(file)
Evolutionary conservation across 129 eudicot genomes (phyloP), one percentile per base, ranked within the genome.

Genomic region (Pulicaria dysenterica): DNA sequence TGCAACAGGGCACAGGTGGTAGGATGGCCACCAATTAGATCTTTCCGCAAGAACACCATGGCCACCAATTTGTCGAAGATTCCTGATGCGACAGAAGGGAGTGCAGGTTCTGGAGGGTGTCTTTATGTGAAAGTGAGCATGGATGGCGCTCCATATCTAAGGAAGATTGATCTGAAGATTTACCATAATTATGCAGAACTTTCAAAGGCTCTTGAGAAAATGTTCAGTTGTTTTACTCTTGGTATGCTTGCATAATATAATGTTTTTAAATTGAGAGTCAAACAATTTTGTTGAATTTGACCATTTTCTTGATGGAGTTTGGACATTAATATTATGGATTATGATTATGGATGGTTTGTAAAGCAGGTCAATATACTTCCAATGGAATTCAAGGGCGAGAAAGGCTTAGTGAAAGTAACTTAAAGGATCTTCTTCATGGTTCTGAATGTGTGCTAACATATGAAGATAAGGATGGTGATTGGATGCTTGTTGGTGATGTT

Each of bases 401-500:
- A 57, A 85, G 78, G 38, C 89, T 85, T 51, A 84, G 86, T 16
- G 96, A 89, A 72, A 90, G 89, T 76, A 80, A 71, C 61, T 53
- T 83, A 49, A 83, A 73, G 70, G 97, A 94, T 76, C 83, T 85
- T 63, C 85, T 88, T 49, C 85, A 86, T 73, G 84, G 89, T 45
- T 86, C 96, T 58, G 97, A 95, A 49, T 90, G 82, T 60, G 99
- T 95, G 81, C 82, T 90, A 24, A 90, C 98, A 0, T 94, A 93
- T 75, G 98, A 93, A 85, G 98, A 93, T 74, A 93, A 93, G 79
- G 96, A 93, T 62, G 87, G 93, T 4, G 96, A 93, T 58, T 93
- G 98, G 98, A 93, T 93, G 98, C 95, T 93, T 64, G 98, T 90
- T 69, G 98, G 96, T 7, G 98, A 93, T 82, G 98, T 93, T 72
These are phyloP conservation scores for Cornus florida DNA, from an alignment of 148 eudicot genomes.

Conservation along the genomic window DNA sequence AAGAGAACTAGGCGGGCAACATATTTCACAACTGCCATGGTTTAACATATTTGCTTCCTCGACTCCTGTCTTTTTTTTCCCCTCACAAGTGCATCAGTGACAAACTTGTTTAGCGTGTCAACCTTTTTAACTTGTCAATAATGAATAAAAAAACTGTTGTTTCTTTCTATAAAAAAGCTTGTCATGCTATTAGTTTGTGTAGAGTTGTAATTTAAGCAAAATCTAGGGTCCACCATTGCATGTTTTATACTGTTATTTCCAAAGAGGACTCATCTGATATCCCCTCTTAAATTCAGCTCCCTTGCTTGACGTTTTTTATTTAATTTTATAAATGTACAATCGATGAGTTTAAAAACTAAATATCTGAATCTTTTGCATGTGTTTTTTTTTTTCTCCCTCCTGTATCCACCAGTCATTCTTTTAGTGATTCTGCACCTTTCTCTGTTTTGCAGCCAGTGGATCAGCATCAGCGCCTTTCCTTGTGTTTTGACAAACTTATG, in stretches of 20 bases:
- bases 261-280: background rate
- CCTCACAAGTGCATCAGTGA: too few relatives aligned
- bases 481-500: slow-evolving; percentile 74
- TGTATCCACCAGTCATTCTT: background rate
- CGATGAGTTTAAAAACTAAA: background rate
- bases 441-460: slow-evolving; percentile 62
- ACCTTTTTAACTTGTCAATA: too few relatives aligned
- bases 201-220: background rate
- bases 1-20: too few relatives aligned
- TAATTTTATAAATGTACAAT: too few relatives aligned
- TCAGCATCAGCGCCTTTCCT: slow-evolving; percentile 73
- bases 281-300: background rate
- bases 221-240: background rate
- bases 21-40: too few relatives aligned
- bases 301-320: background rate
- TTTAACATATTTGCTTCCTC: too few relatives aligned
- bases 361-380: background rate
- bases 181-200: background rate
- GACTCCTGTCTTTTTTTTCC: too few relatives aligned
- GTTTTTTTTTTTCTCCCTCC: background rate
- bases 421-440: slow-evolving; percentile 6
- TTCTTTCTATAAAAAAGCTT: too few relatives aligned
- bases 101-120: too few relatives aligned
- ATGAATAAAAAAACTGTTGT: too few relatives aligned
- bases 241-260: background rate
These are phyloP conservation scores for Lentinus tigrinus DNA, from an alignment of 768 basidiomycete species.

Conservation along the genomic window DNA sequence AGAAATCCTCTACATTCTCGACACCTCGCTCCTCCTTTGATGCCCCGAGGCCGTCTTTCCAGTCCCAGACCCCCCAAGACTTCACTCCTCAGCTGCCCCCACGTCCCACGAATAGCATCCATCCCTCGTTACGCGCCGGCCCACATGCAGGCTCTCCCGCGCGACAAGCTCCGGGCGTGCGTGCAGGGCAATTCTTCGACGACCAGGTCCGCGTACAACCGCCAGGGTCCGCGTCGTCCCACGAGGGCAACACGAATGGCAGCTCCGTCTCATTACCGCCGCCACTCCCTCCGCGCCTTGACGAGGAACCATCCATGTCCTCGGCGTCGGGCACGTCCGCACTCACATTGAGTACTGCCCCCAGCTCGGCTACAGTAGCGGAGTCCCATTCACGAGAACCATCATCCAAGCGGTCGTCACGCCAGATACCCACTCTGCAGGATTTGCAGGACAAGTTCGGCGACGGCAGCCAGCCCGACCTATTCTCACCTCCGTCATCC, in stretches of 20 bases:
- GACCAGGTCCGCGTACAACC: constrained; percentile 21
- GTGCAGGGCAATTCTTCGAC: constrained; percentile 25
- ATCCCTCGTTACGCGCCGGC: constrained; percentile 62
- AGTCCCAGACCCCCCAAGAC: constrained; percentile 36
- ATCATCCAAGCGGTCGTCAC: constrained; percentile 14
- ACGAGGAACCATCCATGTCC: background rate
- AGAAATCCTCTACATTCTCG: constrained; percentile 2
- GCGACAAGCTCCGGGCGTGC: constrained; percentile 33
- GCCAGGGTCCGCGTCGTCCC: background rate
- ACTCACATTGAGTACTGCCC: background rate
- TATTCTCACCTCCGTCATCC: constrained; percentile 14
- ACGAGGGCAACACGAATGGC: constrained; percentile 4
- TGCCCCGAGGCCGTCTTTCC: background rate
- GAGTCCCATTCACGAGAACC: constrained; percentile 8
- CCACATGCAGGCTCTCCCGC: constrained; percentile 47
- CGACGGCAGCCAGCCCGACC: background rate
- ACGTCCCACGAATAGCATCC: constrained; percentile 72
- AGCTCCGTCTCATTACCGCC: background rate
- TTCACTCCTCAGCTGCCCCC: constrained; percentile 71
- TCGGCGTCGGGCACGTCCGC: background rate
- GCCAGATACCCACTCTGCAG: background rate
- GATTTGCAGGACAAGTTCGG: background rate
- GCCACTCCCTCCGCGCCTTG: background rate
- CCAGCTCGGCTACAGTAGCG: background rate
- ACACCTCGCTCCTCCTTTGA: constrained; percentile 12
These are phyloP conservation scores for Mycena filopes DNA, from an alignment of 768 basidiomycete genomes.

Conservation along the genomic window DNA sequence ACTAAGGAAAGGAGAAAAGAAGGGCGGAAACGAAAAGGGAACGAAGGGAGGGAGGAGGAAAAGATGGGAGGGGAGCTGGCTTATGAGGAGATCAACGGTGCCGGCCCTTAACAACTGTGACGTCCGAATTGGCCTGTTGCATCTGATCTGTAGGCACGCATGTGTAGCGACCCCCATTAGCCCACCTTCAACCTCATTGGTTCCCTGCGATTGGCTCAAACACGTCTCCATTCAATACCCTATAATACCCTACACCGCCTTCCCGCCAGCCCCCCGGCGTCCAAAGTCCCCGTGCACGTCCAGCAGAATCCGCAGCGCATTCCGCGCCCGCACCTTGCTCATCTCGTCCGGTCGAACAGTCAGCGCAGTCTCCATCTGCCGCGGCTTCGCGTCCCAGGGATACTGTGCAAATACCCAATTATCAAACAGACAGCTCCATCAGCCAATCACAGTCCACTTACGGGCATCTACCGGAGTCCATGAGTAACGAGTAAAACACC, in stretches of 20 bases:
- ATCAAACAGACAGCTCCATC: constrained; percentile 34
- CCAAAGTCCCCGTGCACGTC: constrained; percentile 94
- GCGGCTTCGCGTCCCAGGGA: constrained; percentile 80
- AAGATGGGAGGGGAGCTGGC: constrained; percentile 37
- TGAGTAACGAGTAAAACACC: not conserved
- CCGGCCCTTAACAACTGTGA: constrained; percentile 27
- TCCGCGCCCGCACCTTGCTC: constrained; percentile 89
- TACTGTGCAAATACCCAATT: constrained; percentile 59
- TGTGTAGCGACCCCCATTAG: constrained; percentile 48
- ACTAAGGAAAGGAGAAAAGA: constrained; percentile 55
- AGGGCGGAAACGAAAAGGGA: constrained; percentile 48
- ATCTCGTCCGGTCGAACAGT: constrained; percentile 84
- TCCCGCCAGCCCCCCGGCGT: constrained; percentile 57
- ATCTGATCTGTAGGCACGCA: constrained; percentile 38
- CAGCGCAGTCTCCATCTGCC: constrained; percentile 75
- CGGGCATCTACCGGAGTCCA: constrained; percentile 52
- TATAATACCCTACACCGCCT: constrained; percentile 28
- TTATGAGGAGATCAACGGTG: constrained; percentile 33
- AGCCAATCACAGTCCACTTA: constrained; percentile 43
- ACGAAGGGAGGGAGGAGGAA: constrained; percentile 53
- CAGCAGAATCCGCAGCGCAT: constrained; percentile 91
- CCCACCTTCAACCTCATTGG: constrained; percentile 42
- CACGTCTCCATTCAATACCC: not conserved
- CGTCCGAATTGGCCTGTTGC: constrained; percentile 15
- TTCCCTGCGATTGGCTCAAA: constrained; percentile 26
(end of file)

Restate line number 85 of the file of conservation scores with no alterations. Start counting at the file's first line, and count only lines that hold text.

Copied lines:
- CGGGCATCTACCGGAGTCCA: constrained; percentile 52